This article is part of our In praise of… series. Find the others here.
In Christopher Nolan’s sequel to Batman Begins, we have less over-rationalisation of an irrational set-up and more of a cosmic struggle between the Dark Knight and the Joker. Unaccountable vigilantism against murderous terror. Unlike previous incarnations, Heath Ledger’s joker is convincingly terrifying. He has a Chelsea-smile. A penchant for knives. A devotion to chaos.
What we have here is an effective analogy of the War on Terror. Confronted with an enemy prepared to use indiscriminate and extreme violence to achieve their ends, Batman suffers a paroxysm of self-doubt. He goes into freefall believing his efforts to combat crime have only exacerbated the problem. Eventually, galvanised, bruising for a fight and supposedly committed to fighting a good war, Batman resorts to the extraordinary rendition of a foreign suspect; the covering up of Harvey Dent’s crimes; the telling of a noble lie; the torture and detention of the Joker and the creation of a database to spy on Gotham’s citizens. Not only that, but Batman’s blood-thirst blurs the line between good and bad. The Joker may be evil. But Batman may not be good either.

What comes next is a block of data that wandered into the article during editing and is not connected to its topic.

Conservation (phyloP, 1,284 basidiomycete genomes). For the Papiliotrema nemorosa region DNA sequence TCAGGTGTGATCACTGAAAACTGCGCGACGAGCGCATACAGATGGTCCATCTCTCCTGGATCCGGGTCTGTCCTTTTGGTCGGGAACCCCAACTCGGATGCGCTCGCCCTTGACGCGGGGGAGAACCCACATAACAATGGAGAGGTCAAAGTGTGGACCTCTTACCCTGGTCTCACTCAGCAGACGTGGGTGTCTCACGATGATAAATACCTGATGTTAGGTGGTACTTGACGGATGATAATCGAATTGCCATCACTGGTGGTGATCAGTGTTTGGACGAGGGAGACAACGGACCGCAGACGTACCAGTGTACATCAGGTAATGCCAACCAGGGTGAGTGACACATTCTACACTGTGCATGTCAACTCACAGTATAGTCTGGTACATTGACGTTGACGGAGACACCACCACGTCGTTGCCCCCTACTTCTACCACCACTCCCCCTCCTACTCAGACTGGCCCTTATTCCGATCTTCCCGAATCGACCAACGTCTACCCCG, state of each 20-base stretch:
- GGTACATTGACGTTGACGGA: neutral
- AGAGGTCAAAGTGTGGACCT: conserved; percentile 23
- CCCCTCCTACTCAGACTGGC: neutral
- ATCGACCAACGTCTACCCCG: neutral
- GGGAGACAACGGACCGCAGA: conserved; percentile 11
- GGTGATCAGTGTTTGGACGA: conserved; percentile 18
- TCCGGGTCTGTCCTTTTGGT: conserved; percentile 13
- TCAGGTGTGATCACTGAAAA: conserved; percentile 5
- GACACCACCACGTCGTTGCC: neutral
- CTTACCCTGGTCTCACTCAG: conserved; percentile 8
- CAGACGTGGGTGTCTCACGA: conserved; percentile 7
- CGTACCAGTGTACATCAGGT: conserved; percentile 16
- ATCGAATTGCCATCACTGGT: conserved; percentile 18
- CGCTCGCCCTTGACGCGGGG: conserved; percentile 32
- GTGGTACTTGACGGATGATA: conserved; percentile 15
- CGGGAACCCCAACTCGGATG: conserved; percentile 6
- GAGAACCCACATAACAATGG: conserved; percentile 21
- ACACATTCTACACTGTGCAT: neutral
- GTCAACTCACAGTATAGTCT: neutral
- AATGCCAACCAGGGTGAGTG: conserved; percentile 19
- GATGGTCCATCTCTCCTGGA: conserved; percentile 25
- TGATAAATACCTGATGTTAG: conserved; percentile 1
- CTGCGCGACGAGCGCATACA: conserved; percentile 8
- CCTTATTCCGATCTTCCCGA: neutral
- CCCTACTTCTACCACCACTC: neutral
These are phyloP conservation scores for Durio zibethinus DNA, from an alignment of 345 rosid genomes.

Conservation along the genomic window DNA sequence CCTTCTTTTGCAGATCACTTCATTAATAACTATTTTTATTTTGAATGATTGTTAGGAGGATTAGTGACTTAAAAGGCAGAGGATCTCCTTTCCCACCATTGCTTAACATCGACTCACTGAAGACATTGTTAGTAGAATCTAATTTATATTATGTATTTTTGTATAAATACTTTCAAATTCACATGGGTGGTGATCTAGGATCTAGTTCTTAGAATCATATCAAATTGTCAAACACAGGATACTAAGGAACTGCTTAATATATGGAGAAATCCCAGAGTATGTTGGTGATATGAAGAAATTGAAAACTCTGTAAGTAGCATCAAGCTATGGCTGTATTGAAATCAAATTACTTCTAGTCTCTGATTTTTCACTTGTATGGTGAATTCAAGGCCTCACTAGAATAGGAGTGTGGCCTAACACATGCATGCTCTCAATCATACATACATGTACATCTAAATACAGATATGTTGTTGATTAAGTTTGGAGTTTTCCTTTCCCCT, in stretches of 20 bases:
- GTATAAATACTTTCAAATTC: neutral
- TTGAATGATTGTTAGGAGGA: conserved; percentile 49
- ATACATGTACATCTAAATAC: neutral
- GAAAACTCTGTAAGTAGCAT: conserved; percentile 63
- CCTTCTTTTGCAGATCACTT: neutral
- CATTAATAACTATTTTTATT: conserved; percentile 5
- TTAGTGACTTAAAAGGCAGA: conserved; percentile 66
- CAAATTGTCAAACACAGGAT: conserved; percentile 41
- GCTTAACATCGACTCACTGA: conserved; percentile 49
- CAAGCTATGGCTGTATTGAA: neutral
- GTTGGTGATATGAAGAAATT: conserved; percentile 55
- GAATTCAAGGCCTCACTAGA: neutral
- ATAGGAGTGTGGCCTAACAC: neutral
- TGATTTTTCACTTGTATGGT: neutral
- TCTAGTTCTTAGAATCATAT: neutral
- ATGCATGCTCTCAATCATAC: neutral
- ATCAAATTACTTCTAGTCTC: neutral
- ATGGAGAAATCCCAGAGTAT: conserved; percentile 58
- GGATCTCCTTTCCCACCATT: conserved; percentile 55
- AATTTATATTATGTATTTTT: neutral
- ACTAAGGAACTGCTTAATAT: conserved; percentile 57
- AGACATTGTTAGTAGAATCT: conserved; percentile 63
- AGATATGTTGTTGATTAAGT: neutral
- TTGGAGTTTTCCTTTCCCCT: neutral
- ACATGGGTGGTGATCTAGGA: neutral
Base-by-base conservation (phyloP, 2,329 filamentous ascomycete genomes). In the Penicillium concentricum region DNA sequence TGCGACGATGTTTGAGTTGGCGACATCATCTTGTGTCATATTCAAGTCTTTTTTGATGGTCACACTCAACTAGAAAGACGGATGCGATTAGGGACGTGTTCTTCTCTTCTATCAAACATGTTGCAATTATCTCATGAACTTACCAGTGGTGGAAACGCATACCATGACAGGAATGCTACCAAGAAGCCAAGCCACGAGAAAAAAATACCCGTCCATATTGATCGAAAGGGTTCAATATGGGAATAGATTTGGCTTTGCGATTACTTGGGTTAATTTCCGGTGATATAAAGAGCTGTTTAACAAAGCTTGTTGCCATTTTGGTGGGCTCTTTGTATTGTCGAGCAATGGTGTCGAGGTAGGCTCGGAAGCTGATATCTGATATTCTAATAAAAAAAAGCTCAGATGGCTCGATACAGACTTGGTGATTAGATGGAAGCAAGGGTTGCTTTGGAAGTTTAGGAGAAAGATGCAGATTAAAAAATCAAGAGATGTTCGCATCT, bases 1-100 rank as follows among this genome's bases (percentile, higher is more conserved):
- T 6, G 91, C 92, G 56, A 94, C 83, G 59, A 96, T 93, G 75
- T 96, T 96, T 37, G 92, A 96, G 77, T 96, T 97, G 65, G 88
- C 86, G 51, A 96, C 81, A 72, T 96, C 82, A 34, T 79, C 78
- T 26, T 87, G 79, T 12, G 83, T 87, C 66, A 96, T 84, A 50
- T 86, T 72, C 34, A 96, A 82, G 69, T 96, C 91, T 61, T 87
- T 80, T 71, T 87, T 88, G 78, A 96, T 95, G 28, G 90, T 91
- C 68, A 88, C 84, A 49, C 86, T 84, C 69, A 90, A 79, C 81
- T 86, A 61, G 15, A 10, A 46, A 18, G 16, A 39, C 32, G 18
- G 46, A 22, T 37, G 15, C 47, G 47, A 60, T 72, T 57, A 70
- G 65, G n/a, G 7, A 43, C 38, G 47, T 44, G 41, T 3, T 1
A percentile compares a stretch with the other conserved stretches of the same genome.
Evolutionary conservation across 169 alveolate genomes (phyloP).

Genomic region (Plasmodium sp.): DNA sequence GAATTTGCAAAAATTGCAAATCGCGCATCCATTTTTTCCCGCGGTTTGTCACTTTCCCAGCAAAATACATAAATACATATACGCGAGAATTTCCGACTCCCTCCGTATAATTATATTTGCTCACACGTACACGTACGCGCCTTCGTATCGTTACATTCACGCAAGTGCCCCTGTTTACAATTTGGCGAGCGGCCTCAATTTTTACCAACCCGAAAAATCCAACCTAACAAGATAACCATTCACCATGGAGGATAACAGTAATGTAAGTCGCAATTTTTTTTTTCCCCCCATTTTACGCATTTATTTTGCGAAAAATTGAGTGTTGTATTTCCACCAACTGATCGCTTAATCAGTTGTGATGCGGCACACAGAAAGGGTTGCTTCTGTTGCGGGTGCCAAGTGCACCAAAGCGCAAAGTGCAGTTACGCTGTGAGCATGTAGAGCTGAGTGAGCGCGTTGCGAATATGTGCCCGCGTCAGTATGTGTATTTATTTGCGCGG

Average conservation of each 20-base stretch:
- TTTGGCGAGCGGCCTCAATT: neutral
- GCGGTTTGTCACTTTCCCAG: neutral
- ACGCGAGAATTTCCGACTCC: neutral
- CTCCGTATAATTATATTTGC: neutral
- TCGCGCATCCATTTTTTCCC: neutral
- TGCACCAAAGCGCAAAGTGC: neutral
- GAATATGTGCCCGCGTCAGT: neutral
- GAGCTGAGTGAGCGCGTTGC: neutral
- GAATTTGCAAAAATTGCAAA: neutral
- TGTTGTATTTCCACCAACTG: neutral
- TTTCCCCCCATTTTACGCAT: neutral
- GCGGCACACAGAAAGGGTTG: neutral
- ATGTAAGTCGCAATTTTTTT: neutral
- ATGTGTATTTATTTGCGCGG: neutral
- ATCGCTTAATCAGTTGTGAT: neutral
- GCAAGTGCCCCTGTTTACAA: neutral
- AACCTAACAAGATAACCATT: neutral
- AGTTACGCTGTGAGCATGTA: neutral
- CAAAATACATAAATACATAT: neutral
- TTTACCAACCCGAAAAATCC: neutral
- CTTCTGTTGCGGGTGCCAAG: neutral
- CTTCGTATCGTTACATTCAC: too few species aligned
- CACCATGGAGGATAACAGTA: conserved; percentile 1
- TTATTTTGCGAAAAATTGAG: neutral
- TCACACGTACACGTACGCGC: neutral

In the end, with the public turning against Batman, he accepts a necessary self-sacrifice to be loathed and does so because he believes what he is doing is right.
It’s unlikely Christopher Nolan is suggesting those who disapprove of the War on Terror are among its benefactors. But he may have unwittingly made a film that does.